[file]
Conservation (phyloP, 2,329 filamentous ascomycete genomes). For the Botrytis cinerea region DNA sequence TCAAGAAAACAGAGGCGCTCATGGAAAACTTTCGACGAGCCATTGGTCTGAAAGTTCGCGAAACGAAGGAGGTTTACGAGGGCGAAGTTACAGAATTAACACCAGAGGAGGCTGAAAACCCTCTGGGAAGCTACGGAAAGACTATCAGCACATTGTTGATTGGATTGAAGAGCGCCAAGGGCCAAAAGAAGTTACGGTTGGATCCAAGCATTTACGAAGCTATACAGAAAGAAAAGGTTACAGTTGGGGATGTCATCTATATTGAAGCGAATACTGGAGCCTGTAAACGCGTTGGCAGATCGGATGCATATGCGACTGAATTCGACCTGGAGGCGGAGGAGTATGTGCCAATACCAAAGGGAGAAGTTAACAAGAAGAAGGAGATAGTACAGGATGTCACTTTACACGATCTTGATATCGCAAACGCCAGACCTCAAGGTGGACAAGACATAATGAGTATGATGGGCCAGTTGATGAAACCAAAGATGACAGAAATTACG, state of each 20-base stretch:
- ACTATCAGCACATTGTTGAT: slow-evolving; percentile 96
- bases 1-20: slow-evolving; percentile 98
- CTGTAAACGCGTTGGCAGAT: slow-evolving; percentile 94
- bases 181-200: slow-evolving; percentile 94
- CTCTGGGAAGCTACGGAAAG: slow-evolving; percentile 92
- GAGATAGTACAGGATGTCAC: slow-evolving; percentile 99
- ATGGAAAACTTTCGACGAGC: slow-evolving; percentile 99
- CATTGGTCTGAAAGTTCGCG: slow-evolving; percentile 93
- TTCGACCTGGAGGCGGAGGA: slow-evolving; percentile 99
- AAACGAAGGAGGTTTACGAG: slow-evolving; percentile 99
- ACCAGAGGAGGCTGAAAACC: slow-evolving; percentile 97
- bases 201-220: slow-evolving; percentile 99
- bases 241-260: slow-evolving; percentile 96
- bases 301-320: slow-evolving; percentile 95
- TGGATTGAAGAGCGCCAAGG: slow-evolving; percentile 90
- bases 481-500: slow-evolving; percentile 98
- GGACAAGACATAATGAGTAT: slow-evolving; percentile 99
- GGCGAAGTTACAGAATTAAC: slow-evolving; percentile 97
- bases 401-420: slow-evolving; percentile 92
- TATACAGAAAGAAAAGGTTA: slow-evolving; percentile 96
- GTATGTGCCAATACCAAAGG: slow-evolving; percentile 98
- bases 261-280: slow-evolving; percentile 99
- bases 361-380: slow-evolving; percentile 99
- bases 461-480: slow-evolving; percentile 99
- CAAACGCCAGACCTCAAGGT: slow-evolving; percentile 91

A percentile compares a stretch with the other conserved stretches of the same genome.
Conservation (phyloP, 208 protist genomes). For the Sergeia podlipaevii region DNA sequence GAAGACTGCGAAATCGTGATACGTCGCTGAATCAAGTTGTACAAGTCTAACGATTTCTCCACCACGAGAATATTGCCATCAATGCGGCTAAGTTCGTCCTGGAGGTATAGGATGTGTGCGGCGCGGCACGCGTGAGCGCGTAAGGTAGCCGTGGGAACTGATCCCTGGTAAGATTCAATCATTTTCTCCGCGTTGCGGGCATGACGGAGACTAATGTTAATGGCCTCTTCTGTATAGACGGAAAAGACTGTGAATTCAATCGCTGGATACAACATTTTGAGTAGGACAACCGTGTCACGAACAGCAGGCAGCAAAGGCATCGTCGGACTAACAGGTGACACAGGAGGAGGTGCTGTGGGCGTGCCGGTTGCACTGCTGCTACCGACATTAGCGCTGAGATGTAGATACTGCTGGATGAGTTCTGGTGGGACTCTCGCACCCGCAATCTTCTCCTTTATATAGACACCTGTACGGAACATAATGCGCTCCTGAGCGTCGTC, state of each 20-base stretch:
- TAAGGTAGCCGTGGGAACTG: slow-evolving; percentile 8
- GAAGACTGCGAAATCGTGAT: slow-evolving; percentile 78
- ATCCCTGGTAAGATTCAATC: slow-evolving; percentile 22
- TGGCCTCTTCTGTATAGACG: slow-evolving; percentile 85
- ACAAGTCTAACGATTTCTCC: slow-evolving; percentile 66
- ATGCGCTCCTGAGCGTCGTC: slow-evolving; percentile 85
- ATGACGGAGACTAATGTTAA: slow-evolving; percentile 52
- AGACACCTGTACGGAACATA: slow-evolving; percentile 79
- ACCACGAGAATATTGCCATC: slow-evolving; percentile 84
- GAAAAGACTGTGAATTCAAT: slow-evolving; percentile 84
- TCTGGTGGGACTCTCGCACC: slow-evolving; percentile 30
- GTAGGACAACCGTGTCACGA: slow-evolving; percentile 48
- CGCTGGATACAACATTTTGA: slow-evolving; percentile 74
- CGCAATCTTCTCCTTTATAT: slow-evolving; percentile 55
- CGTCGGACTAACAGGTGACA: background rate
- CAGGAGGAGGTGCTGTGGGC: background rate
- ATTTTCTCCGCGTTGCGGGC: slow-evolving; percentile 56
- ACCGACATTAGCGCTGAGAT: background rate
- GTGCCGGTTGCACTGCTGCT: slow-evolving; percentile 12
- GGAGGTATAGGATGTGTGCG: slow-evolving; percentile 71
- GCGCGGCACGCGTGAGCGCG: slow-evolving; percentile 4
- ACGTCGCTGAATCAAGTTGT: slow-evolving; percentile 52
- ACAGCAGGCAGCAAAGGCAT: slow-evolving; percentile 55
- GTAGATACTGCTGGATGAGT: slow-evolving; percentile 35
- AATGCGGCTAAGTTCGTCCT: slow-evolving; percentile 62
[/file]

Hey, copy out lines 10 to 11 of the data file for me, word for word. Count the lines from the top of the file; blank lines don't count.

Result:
- TTCGACCTGGAGGCGGAGGA: slow-evolving; percentile 99
- AAACGAAGGAGGTTTACGAG: slow-evolving; percentile 99